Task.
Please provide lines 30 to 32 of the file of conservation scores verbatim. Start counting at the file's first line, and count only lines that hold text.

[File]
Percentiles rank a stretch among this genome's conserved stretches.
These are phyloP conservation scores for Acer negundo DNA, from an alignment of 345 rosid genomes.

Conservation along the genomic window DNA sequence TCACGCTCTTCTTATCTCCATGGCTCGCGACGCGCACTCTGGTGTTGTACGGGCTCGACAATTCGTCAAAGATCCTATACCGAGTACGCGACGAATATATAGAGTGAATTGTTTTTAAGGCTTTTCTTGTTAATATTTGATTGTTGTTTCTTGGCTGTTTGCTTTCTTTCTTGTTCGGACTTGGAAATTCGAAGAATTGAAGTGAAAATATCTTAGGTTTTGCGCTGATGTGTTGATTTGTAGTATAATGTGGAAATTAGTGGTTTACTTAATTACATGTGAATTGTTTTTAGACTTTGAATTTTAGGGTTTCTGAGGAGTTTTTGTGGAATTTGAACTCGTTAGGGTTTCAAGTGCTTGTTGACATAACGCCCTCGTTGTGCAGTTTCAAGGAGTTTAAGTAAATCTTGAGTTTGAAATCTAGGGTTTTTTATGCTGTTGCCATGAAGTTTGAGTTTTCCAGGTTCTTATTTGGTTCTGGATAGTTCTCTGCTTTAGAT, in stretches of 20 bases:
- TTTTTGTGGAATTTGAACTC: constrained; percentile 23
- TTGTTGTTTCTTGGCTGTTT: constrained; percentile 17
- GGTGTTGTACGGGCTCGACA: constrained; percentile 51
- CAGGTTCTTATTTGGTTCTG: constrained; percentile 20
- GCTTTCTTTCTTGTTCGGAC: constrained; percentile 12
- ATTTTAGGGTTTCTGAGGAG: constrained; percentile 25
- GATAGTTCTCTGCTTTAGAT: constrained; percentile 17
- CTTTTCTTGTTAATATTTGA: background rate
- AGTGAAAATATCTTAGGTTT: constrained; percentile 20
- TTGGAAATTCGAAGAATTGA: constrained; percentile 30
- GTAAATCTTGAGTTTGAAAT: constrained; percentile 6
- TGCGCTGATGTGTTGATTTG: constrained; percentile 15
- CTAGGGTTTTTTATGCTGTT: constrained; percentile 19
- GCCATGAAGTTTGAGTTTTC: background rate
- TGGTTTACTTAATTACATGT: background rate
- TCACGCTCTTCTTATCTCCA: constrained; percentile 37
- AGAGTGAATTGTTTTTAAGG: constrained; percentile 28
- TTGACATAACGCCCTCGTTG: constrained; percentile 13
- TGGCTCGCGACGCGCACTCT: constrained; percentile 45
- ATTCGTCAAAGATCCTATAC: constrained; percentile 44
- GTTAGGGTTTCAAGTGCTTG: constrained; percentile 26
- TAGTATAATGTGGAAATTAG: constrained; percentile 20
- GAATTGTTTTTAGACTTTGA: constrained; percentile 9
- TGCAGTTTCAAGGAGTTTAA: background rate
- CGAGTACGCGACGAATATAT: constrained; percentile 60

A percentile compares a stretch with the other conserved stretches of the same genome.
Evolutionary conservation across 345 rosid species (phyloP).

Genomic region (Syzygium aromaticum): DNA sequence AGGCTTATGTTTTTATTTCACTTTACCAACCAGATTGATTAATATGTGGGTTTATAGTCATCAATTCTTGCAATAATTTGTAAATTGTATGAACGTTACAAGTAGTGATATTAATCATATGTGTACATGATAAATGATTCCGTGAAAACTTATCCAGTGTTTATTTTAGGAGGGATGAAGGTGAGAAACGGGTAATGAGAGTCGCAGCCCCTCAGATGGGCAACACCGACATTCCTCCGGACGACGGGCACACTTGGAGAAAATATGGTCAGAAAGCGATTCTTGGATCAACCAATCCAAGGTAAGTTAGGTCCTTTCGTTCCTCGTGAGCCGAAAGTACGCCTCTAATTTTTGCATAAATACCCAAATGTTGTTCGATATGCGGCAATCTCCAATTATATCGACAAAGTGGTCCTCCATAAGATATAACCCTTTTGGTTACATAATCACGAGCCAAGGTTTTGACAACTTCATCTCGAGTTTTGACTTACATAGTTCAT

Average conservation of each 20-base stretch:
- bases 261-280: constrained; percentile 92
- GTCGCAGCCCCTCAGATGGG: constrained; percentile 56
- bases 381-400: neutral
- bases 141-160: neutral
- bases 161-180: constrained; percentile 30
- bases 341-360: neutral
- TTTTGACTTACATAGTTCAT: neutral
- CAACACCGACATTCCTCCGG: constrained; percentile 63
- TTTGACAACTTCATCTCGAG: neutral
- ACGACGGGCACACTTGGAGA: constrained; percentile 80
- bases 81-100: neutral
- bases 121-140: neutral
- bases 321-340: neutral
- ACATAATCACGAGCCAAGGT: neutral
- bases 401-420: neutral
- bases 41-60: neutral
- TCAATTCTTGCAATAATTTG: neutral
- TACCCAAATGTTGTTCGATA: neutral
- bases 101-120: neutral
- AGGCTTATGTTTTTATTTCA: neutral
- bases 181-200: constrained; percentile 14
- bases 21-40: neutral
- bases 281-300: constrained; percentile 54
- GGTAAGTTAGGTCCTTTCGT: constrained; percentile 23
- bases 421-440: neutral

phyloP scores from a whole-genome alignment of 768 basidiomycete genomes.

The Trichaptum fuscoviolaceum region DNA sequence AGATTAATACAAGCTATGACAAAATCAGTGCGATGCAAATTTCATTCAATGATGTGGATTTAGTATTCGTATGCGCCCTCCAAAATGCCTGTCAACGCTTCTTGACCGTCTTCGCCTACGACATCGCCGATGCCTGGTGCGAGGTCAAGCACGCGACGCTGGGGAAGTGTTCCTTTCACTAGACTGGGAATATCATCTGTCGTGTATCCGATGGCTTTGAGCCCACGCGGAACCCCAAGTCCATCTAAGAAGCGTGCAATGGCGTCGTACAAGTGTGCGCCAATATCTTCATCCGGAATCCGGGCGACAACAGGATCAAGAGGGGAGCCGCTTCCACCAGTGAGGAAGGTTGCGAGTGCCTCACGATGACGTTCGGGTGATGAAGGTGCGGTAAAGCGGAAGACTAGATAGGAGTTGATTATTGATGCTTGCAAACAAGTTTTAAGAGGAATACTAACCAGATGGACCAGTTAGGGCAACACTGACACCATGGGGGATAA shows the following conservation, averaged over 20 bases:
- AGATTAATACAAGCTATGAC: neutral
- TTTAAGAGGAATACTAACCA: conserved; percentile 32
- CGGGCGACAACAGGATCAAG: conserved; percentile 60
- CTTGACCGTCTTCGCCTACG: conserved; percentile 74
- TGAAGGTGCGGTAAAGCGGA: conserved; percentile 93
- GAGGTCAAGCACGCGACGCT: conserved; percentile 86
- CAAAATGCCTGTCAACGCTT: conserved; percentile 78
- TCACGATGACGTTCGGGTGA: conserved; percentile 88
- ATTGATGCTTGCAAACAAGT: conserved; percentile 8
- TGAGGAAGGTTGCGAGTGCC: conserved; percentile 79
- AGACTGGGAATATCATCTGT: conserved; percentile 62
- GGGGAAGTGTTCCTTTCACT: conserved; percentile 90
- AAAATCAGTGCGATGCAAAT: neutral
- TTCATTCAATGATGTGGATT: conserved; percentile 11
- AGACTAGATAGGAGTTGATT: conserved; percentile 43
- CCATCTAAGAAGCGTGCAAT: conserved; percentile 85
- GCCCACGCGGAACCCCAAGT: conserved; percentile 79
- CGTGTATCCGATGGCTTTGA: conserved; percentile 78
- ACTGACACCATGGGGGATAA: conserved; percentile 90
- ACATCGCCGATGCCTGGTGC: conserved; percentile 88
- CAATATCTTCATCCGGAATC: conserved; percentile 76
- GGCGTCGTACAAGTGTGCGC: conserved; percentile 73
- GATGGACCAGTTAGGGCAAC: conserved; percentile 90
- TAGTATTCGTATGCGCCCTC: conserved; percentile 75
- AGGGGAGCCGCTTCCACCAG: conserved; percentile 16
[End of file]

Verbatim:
Evolutionary conservation across 345 rosid species (phyloP).

Genomic region (Syzygium aromaticum): DNA sequence AGGCTTATGTTTTTATTTCACTTTACCAACCAGATTGATTAATATGTGGGTTTATAGTCATCAATTCTTGCAATAATTTGTAAATTGTATGAACGTTACAAGTAGTGATATTAATCATATGTGTACATGATAAATGATTCCGTGAAAACTTATCCAGTGTTTATTTTAGGAGGGATGAAGGTGAGAAACGGGTAATGAGAGTCGCAGCCCCTCAGATGGGCAACACCGACATTCCTCCGGACGACGGGCACACTTGGAGAAAATATGGTCAGAAAGCGATTCTTGGATCAACCAATCCAAGGTAAGTTAGGTCCTTTCGTTCCTCGTGAGCCGAAAGTACGCCTCTAATTTTTGCATAAATACCCAAATGTTGTTCGATATGCGGCAATCTCCAATTATATCGACAAAGTGGTCCTCCATAAGATATAACCCTTTTGGTTACATAATCACGAGCCAAGGTTTTGACAACTTCATCTCGAGTTTTGACTTACATAGTTCAT

Average conservation of each 20-base stretch: